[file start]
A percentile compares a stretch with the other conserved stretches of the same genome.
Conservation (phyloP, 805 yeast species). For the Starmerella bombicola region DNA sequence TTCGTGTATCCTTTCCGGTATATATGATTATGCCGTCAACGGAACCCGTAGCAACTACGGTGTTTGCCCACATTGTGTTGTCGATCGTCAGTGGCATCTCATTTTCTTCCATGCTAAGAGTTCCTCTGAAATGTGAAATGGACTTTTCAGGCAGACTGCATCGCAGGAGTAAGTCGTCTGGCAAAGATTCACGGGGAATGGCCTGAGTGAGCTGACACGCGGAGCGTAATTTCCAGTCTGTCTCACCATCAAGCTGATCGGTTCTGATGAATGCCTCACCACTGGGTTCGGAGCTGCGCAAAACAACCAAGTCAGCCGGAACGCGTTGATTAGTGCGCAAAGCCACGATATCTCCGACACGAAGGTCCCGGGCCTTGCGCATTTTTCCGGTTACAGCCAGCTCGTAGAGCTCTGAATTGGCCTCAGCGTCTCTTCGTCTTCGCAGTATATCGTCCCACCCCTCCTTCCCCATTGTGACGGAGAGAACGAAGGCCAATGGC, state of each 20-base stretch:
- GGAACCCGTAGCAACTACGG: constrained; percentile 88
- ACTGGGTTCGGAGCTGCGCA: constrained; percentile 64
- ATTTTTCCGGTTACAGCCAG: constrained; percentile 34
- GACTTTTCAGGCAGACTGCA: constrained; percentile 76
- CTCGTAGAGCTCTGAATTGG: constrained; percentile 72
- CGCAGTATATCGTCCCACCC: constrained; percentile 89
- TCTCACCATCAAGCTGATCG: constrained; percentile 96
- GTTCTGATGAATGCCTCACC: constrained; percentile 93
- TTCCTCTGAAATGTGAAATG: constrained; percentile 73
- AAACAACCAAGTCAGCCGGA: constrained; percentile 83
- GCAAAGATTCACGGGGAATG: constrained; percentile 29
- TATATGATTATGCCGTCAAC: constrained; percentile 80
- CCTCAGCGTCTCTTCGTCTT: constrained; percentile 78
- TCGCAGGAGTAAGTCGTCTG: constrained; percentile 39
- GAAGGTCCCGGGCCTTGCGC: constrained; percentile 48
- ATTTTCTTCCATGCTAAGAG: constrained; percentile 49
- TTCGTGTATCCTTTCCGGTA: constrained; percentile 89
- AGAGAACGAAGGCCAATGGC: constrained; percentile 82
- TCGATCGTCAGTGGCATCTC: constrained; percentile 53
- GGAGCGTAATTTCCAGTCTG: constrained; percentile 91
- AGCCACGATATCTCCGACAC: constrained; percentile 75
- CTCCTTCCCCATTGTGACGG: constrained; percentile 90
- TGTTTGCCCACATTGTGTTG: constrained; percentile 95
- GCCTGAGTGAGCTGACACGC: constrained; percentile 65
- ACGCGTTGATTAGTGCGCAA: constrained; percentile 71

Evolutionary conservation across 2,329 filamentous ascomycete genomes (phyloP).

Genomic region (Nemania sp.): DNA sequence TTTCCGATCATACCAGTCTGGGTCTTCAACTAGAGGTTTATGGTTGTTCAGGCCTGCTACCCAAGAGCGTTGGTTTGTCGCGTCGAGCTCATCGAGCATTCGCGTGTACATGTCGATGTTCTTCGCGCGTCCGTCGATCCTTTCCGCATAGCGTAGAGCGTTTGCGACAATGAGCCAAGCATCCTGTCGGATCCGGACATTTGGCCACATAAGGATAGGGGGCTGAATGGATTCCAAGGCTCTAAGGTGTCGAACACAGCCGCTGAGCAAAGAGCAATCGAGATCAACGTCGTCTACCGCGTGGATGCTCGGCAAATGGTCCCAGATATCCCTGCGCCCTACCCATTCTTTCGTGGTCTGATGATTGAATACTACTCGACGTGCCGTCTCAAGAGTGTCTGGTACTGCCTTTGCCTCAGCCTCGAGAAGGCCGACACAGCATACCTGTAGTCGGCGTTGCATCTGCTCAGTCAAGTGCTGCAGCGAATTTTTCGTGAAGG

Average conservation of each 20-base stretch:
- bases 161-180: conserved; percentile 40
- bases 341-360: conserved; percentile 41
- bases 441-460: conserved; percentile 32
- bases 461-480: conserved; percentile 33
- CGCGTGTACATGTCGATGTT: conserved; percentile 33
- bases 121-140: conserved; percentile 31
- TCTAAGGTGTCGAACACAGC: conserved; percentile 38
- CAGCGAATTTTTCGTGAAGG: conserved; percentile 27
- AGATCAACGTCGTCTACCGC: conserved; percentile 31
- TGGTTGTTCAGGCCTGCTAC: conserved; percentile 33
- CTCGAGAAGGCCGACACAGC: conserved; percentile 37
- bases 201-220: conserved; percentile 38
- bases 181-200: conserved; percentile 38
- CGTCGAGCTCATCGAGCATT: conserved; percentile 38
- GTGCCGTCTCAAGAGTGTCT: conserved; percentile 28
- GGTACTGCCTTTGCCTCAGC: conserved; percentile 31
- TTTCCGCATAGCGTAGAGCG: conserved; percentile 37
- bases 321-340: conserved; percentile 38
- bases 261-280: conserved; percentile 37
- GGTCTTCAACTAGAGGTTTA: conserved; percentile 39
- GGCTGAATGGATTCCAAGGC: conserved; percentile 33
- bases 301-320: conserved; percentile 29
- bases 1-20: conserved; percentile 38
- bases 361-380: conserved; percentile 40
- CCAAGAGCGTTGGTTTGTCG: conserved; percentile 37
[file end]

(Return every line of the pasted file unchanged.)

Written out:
A percentile compares a stretch with the other conserved stretches of the same genome.
Conservation (phyloP, 805 yeast species). For the Starmerella bombicola region DNA sequence TTCGTGTATCCTTTCCGGTATATATGATTATGCCGTCAACGGAACCCGTAGCAACTACGGTGTTTGCCCACATTGTGTTGTCGATCGTCAGTGGCATCTCATTTTCTTCCATGCTAAGAGTTCCTCTGAAATGTGAAATGGACTTTTCAGGCAGACTGCATCGCAGGAGTAAGTCGTCTGGCAAAGATTCACGGGGAATGGCCTGAGTGAGCTGACACGCGGAGCGTAATTTCCAGTCTGTCTCACCATCAAGCTGATCGGTTCTGATGAATGCCTCACCACTGGGTTCGGAGCTGCGCAAAACAACCAAGTCAGCCGGAACGCGTTGATTAGTGCGCAAAGCCACGATATCTCCGACACGAAGGTCCCGGGCCTTGCGCATTTTTCCGGTTACAGCCAGCTCGTAGAGCTCTGAATTGGCCTCAGCGTCTCTTCGTCTTCGCAGTATATCGTCCCACCCCTCCTTCCCCATTGTGACGGAGAGAACGAAGGCCAATGGC, state of each 20-base stretch:
- GGAACCCGTAGCAACTACGG: constrained; percentile 88
- ACTGGGTTCGGAGCTGCGCA: constrained; percentile 64
- ATTTTTCCGGTTACAGCCAG: constrained; percentile 34
- GACTTTTCAGGCAGACTGCA: constrained; percentile 76
- CTCGTAGAGCTCTGAATTGG: constrained; percentile 72
- CGCAGTATATCGTCCCACCC: constrained; percentile 89
- TCTCACCATCAAGCTGATCG: constrained; percentile 96
- GTTCTGATGAATGCCTCACC: constrained; percentile 93
- TTCCTCTGAAATGTGAAATG: constrained; percentile 73
- AAACAACCAAGTCAGCCGGA: constrained; percentile 83
- GCAAAGATTCACGGGGAATG: constrained; percentile 29
- TATATGATTATGCCGTCAAC: constrained; percentile 80
- CCTCAGCGTCTCTTCGTCTT: constrained; percentile 78
- TCGCAGGAGTAAGTCGTCTG: constrained; percentile 39
- GAAGGTCCCGGGCCTTGCGC: constrained; percentile 48
- ATTTTCTTCCATGCTAAGAG: constrained; percentile 49
- TTCGTGTATCCTTTCCGGTA: constrained; percentile 89
- AGAGAACGAAGGCCAATGGC: constrained; percentile 82
- TCGATCGTCAGTGGCATCTC: constrained; percentile 53
- GGAGCGTAATTTCCAGTCTG: constrained; percentile 91
- AGCCACGATATCTCCGACAC: constrained; percentile 75
- CTCCTTCCCCATTGTGACGG: constrained; percentile 90
- TGTTTGCCCACATTGTGTTG: constrained; percentile 95
- GCCTGAGTGAGCTGACACGC: constrained; percentile 65
- ACGCGTTGATTAGTGCGCAA: constrained; percentile 71

Evolutionary conservation across 2,329 filamentous ascomycete genomes (phyloP).

Genomic region (Nemania sp.): DNA sequence TTTCCGATCATACCAGTCTGGGTCTTCAACTAGAGGTTTATGGTTGTTCAGGCCTGCTACCCAAGAGCGTTGGTTTGTCGCGTCGAGCTCATCGAGCATTCGCGTGTACATGTCGATGTTCTTCGCGCGTCCGTCGATCCTTTCCGCATAGCGTAGAGCGTTTGCGACAATGAGCCAAGCATCCTGTCGGATCCGGACATTTGGCCACATAAGGATAGGGGGCTGAATGGATTCCAAGGCTCTAAGGTGTCGAACACAGCCGCTGAGCAAAGAGCAATCGAGATCAACGTCGTCTACCGCGTGGATGCTCGGCAAATGGTCCCAGATATCCCTGCGCCCTACCCATTCTTTCGTGGTCTGATGATTGAATACTACTCGACGTGCCGTCTCAAGAGTGTCTGGTACTGCCTTTGCCTCAGCCTCGAGAAGGCCGACACAGCATACCTGTAGTCGGCGTTGCATCTGCTCAGTCAAGTGCTGCAGCGAATTTTTCGTGAAGG

Average conservation of each 20-base stretch:
- bases 161-180: conserved; percentile 40
- bases 341-360: conserved; percentile 41
- bases 441-460: conserved; percentile 32
- bases 461-480: conserved; percentile 33
- CGCGTGTACATGTCGATGTT: conserved; percentile 33
- bases 121-140: conserved; percentile 31
- TCTAAGGTGTCGAACACAGC: conserved; percentile 38
- CAGCGAATTTTTCGTGAAGG: conserved; percentile 27
- AGATCAACGTCGTCTACCGC: conserved; percentile 31
- TGGTTGTTCAGGCCTGCTAC: conserved; percentile 33
- CTCGAGAAGGCCGACACAGC: conserved; percentile 37
- bases 201-220: conserved; percentile 38
- bases 181-200: conserved; percentile 38
- CGTCGAGCTCATCGAGCATT: conserved; percentile 38
- GTGCCGTCTCAAGAGTGTCT: conserved; percentile 28
- GGTACTGCCTTTGCCTCAGC: conserved; percentile 31
- TTTCCGCATAGCGTAGAGCG: conserved; percentile 37
- bases 321-340: conserved; percentile 38
- bases 261-280: conserved; percentile 37
- GGTCTTCAACTAGAGGTTTA: conserved; percentile 39
- GGCTGAATGGATTCCAAGGC: conserved; percentile 33
- bases 301-320: conserved; percentile 29
- bases 1-20: conserved; percentile 38
- bases 361-380: conserved; percentile 40
- CCAAGAGCGTTGGTTTGTCG: conserved; percentile 37